Just in the Nick of Time – A Livable Minimum Wage

I’m becoming a big fan of Nick Hanauer, co-founder and partner of a Seattle-based venture capital firm, Second Avenue Partners.

It’s one thing for a guy like me to preach economic justice from a progressive podium. Quite another matter to hear it coming from a super wealthy venture capitalist. Nick has become a leading advocate and spokesperson for dramatically raising the minimum wage ($15 in Seattle) because it is a Win-Win-Win. Working people win because a “livable” minimum wage helps raise them from economic hardship, even poverty. It allows lower income workers to pay for basic living expenses – housing, food, utilities, clothing etc. Most importantly, a robust minimum wage provides individuals with a sense of hope and self-reliance.

The second big Win is scored by taxpayers and our government. When low income wage-earners are not forced to seek economic relief from government programs designed to ameliorate poverty, taxpayers benefit as the size and scope of government can be reduced. Finally, financial stability for folks near the bottom rung of the economic ladder would be able to participate in our free enterprise system. More disposable income, even if modest, means more spending and a greater ability to spur business activity across the entire economy.

Hanauer asserts, “I believe that we in the American political and economic elite face an extraordinarily inconvenient but undeniable truth: Our country will not get better until our fellow citizens feel better; and they will not feel better until they actually do better. And this is the hard part for many of you: The American people will not do better until they are actually paid more” (POLITICO − July 18, 2017).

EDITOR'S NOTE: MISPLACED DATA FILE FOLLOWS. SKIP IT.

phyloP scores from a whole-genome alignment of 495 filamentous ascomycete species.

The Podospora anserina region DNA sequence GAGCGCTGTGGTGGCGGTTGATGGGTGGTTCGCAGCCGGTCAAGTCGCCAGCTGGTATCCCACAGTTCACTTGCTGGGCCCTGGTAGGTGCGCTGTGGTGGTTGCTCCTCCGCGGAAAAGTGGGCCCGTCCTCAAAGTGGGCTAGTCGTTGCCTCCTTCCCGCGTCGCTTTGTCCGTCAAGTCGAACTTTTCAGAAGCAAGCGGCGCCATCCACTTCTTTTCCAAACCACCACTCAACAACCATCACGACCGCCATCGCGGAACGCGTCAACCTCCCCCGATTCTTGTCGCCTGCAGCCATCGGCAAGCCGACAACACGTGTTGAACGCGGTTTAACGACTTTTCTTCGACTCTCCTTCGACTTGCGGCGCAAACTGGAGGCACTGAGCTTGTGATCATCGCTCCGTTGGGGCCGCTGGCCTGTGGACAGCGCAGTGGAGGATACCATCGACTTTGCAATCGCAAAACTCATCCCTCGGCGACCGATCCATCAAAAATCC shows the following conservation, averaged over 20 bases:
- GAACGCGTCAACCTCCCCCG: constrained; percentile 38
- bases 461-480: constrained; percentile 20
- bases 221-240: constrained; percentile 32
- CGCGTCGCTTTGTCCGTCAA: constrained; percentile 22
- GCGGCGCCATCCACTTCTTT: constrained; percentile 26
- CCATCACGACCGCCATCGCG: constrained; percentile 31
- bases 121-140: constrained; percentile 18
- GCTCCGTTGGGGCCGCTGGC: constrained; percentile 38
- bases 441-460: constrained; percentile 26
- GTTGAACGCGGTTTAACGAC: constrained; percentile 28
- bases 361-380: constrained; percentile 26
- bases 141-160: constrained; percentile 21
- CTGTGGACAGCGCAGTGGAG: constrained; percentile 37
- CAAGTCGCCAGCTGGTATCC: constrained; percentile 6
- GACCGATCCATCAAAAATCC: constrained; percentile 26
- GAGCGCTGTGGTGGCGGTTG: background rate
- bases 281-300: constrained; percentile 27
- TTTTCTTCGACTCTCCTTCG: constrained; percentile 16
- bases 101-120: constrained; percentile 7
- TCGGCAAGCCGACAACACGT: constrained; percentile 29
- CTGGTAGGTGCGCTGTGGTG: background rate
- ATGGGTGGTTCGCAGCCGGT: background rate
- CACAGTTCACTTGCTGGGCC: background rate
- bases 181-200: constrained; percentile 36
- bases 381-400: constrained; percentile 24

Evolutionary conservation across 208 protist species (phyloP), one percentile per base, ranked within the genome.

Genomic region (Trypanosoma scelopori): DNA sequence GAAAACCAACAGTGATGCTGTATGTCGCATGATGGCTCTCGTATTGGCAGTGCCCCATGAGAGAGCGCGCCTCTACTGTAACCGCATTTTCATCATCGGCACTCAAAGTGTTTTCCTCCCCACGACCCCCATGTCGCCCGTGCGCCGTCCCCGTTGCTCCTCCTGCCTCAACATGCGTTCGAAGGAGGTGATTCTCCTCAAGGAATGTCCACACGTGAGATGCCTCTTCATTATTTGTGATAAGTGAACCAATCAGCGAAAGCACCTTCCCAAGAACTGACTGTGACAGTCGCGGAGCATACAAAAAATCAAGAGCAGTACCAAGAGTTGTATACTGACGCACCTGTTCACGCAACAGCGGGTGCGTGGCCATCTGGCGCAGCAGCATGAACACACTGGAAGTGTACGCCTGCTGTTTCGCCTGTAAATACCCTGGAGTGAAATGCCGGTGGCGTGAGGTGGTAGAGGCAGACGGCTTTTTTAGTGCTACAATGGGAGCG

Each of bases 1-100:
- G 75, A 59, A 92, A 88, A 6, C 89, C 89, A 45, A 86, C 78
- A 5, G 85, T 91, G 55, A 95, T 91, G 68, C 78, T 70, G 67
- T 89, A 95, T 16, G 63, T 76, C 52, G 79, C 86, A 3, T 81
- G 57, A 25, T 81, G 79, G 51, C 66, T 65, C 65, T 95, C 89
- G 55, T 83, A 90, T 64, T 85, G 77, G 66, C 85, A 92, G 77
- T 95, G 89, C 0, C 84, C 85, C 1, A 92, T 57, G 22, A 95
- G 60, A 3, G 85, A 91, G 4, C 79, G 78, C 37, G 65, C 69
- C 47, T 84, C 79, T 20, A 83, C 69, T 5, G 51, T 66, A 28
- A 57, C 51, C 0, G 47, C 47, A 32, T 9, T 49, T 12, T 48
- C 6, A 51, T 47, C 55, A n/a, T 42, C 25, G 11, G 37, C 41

It is truly heartening whenever we see an incredibly wealthy individual take the lead on issues of economic justice. Our free enterprise system desperately needs more Nick Hanauers, Warren Buffets, Bill and Melinda Gates, and others for sure, who sincerely understand the concepts of the ‘greater good,’ fairness, and the dignity of work. Sure, Mr. Hanauer readily acknowledges that when workers are compensated a livable, fair wage − it’s good for businesses, including his own. That’s the beauty of building an economy that recognizes ‘we are all in this together,’ rich, poor, and in between. When society’s wealth is distributed on the basis of fairness, rich folks will still be rich, and poor folks will be empowered to provide shelter, food, and clothing for their families. Our great nation has a solemn obligation, especially citizens blessed with wealth, to make certain that every person, every family, who works for a decent living can achieve economic security.

Hanauer’s minimum wage formula is one significant way that we can save capitalism from itself. Extreme greed by the rich, the oligarchs, will be the culprit that unravels capitalism. If we as a nation truly cherish “free enterprise,” we will heed Nick’s advice – and do so sooner, rather than later.